We began the year as thirteen strangers. From different places around the world.
It’s been a journey getting to know each other. Not always smooth. A few potholes along the way.
Ten months after beginning, we’ve become family.
We didn’t start that way. Our first meeting felt tentative and more than a little uncomfortable. We were a designated small group, put together to do life differently in a smaller community.
Being thrown together in what felt like a random act of crazy had folks on full alert. Not questioning the value of the intent. Just hesitant to dive in and be vulnerable.
Safety is a high value for me. Knowing people I trust will keep confidences, will reciprocate openness, will engage in questions that delve into who I really am.
Multiply that by thirteen and you have wariness.
I remember that first night we gathered; I quickly got my foot stuck in my mouth. I try to learn peoples’ names quickly, but lots of names at once befuddle my brain. One gentleman was sitting on the floor during this little meeting, and wanting to address him, I couldn’t remember his name.
And called him Floor Boy.
I tend to joke around a bit, so I thought it was a novel way to inject a little humor.
I’d forgotten his name.
I know it now. I learned it quickly then. In my unintended snarkiness, I disrespected him. Not knowing any of his story, where he’d been, my attempt at humor turned into unacceptable rudeness.
I’d dug a hole for myself that took time to fill in.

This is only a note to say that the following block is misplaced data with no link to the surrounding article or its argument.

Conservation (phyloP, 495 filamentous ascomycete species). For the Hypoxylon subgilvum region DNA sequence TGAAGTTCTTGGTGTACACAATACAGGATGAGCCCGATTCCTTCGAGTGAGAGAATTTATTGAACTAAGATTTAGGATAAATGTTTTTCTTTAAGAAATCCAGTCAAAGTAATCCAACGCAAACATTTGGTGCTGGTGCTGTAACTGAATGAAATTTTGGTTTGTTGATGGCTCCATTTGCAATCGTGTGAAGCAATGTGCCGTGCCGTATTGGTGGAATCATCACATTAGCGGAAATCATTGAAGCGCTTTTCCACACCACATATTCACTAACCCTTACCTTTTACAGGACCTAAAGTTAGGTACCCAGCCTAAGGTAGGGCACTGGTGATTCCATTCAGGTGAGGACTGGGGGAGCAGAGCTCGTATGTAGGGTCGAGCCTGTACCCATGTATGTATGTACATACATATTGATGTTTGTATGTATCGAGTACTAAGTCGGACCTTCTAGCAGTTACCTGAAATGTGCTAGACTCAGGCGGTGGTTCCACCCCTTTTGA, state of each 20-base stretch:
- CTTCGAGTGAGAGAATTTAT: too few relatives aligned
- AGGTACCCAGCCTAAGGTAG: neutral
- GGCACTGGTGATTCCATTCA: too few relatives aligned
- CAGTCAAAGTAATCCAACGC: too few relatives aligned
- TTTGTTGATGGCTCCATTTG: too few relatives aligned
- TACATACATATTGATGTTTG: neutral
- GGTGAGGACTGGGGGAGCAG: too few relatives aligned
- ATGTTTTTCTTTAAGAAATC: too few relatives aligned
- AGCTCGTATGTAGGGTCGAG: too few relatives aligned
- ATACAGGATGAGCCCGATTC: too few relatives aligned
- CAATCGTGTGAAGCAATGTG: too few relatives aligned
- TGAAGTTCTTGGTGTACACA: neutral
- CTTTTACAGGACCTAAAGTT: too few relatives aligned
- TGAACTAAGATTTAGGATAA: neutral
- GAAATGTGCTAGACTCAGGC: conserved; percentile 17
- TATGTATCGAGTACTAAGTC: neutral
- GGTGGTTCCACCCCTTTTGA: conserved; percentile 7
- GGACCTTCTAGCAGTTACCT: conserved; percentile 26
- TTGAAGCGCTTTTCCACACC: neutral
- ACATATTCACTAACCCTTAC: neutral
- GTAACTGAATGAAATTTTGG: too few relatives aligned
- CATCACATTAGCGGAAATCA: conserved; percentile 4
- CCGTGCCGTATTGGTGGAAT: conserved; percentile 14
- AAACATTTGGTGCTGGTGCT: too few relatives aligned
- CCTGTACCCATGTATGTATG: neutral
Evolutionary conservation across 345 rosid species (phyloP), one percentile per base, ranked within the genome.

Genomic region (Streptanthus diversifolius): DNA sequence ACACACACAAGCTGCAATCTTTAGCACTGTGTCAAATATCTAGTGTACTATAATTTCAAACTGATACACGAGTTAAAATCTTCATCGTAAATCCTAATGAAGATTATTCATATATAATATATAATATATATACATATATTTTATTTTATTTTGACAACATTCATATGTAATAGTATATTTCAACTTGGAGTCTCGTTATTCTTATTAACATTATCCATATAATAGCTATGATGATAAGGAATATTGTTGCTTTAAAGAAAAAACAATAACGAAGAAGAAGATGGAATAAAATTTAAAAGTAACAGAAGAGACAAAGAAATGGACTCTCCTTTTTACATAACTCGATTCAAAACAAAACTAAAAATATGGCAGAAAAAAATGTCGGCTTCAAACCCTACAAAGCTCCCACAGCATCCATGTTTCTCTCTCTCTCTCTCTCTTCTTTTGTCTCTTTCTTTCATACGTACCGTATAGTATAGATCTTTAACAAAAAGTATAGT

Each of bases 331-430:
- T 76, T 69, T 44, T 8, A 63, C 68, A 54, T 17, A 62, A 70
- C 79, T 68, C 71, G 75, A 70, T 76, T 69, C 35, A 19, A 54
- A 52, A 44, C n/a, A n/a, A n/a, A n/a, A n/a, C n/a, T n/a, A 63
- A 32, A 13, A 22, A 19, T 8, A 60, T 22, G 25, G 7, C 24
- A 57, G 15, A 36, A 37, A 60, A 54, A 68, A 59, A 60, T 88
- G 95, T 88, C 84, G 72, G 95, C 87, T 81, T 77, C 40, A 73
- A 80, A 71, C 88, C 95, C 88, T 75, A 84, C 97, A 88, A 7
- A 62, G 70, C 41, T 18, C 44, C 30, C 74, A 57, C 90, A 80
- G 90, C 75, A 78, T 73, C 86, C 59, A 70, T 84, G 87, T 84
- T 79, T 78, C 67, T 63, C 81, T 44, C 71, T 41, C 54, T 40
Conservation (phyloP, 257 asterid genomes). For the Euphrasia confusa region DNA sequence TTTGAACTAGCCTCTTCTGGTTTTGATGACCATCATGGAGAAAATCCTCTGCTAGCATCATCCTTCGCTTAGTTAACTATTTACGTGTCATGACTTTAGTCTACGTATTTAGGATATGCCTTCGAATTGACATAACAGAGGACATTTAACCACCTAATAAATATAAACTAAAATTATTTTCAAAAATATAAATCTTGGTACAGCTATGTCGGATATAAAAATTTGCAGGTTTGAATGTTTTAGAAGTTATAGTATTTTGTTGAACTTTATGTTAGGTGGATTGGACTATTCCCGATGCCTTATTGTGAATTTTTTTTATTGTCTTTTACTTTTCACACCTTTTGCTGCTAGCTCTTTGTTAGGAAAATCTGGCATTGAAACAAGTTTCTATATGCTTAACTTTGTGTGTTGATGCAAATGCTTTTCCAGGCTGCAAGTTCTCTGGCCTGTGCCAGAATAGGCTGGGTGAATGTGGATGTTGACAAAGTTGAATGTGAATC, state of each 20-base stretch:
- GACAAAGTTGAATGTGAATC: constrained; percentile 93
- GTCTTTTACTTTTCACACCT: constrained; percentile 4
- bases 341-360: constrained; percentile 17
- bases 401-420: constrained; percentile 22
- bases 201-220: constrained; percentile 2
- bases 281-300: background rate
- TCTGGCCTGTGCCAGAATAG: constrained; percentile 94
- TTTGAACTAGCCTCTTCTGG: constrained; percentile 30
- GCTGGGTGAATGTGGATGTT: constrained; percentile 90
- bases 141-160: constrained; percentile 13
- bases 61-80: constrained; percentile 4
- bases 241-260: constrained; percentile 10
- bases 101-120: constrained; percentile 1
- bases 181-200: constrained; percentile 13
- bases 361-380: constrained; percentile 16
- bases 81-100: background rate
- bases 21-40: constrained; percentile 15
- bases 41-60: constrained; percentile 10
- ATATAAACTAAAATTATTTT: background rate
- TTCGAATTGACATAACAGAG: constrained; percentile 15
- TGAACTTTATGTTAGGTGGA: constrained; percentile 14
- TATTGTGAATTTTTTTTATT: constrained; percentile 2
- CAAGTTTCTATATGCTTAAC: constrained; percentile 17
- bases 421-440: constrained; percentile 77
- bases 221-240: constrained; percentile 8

We’re all from different backgrounds with a variety of grids with which we process our experiences. The similarities were obvious–we were visibly from the same culture.
That wasn’t the reality.
It’s taken us most of the year to hear and appreciate each others’ stories. To better understand who we are and value our incredible differences. We now see each other more clearly. There’s recognition that our differences flow deep below the surface of who we appear to be.
In a world that’s increasingly diverse, it becomes too easy to think that appearance alone separate us from one another. Whether race, gender, cultural background or abilities, our differences embrace the total picture of who we are more than our maintained image.
Being a bit of an extrovert, too often leading with words rather than listening carefully for context, I can miss the nuances of diversity. If someone is obviously from another culture or speaks a different language, it’s easy to assume certain things about who they may be.
We are never just what we appear to be.
Being made in the image of God, we all have a dignity worth pursuing. A value that goes beyond who others perceive we may be.
We’re all a story that is being written, a magnificent story that entails drama and challenge, joy and discovery. Next chapters which we can’t know. Previous chapters we need to understand.
Time and intent. That’s what it takes to really enjoy the stories we encounter.
Our small group? A library of fascinating reads.
I’m enjoying being a reader.